|Films about Yamagata|
Yamagata Household Cinema—A Look at Prewar Yamagata
To Gaze Across Time: Yamagata Home Movies
Watching films that recorded prewar Yamagata Prefecture, I was struck by a sense of nostalgia. “Well, of course; they’re old films,” I thought, but on reflection I realized they were shot before I was born. They show many places I’ve never seen, so it’s not a question of comparing the present-day street scenes to days gone by. When I pondered just what that sensation was, I came to the conclusion that it is the thoughts and feelings of those who came before us that are inscribed in the films.
Never mind digital, it was a time before even analog video. Much more than modern home video, there is an earnest intensity to these images, shot using expensive cameras on hard to obtain film stock. The smiling faces of beloved children, events that marked the history of a town, nonchalant everyday happiness: the gaze of the filmmaker is in these things. What’s burned into the films, on the far side of the light and shadow, is the spirit of the person making the record. Perhaps that’s what my soul feels nostalgia for.
What will you see in the landscapes and people reflected in the “Yamagata Household Cinema”? What will you think?
(Saito Kenta, with Oki Masaharu)
Adachi Household Cinema
- Circa 1935 / Silent / B&W / Video (Original: 9.5mm) / 25 min
Adachi Hideo, whose father served as the mayor of the town of Sagae following the war, was initially drawn to glass-plate photography, enjoying his craft in a darkroom in his home. He leapt at the 9.5mm movie camera as soon as it came out, and used it to film Shinto festivals and his travels, along with fiction films starring the children of his extended family. He dumped rejected films in a local river; piles of them were later discovered when the river was cleaned. He often gathered neighbors and relatives together for screenings of his films, called “Adatsama’s Screening Club”—occasions that everyone looked forward to greatly. His vast collection of glass-plate photographs served as perfect children’s toys, and few remain today. Those that miraculously survived—along with his home movies—convey Adachi’s warm photographic gaze.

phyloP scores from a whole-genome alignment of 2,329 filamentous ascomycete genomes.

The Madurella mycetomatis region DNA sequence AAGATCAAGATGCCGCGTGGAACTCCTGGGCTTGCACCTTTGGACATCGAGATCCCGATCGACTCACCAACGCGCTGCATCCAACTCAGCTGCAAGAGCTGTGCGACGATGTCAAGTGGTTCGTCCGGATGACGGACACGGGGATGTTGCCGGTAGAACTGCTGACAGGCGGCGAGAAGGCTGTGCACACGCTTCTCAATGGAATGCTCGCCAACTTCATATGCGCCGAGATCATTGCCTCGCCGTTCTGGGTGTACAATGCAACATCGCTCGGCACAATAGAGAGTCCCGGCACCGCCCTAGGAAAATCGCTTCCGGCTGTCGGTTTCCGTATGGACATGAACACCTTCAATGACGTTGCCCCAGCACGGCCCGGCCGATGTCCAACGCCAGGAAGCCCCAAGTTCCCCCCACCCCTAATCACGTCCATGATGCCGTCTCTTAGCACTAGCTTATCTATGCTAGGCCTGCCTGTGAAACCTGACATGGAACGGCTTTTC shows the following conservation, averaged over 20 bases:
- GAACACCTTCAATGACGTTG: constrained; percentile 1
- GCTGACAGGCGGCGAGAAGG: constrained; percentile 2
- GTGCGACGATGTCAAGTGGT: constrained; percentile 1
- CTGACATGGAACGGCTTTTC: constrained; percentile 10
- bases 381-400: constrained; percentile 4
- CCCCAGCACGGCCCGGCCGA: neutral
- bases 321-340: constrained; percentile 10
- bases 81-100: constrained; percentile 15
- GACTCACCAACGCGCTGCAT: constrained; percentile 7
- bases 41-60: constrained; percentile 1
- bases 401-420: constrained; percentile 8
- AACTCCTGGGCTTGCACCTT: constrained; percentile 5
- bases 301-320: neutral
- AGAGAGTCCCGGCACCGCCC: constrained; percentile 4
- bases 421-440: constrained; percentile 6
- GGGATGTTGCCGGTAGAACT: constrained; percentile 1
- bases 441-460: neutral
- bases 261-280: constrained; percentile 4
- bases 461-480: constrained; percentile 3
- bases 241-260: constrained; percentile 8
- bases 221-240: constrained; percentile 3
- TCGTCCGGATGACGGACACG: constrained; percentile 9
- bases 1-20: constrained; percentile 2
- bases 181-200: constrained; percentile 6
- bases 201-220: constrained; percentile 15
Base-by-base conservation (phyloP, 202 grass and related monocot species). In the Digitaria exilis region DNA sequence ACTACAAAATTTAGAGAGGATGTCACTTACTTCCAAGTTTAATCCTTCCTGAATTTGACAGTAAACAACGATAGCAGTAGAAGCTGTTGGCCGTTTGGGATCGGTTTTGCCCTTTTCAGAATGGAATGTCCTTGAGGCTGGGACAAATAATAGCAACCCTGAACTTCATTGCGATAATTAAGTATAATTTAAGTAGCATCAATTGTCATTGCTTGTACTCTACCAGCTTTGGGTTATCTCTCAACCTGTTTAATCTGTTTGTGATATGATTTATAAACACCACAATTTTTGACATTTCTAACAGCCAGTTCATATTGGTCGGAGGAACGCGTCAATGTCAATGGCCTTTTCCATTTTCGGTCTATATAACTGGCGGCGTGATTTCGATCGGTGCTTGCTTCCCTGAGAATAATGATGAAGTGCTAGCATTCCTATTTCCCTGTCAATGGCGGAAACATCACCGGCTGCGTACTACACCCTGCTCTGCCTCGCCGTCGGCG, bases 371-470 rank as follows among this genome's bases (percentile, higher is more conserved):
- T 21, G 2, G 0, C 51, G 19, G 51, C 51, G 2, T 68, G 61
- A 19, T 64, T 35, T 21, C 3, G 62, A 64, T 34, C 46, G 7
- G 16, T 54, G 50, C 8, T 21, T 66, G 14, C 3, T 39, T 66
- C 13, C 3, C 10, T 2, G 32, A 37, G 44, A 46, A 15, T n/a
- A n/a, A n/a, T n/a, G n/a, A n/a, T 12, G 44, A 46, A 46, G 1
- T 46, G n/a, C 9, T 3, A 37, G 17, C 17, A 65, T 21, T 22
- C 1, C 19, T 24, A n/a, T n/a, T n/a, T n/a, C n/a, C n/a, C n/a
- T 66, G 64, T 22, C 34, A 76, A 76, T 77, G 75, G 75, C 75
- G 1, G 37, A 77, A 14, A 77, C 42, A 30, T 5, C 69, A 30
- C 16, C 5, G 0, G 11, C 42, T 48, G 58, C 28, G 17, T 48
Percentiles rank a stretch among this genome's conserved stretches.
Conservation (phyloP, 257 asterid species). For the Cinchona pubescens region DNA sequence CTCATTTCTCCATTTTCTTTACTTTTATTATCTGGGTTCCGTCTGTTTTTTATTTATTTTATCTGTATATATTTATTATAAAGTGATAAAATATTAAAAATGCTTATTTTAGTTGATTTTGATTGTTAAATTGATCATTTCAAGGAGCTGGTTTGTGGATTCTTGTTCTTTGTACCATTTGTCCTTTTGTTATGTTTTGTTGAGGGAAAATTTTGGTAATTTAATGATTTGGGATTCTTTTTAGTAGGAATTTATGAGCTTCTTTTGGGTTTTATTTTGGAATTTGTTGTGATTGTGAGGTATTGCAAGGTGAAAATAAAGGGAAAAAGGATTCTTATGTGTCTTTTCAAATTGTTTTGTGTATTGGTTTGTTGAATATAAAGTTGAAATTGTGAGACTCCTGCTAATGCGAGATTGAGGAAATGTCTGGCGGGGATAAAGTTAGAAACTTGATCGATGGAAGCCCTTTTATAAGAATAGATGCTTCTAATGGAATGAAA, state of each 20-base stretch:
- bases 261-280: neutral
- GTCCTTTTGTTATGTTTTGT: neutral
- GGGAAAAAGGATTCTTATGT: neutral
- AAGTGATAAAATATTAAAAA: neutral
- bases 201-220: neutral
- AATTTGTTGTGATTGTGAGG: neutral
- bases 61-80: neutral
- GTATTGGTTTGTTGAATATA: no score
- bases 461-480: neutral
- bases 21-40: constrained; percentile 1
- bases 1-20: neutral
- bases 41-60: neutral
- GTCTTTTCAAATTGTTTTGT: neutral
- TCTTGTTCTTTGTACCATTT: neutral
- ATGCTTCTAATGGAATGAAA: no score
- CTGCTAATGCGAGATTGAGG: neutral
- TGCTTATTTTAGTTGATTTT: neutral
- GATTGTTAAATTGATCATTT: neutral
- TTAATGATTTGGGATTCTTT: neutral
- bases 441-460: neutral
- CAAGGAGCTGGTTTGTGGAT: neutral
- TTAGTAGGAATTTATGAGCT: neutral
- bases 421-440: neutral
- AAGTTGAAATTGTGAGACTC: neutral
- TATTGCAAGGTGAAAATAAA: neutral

Sato Kyukichi’s Home Movies
- 1931-53 / Silent / Color, B&W / Video (Original: 16mm) / 33 min
Photography: Sato Kyukichi
Source: Sato Shunji
Sato Kyukichi, heir to the Kanakyu sake brewery in port town Sakata, was a lover of all things new and modern. In addition to being an avid tennis player, he purchased 8mm and 16mm cameras as soon as they hit the market. He filmed events such as the visit to Sakata of Prince Mikasa, a tour of the heavy cruiser Haguro, festival parades, and tennis tournaments, as well as his travels and his family. When his first son was born in 1930, he changed the name of the family sake brand from Kanakyu to Hatsumago (“first grandchild”). The little shaved-headed Kyuichi, who appears in the film smiling and holding a camera, went on to become manager of the Greenhouse movie theater—acclaimed by film critic Yodogawa Nagaharu as the “world’s best.”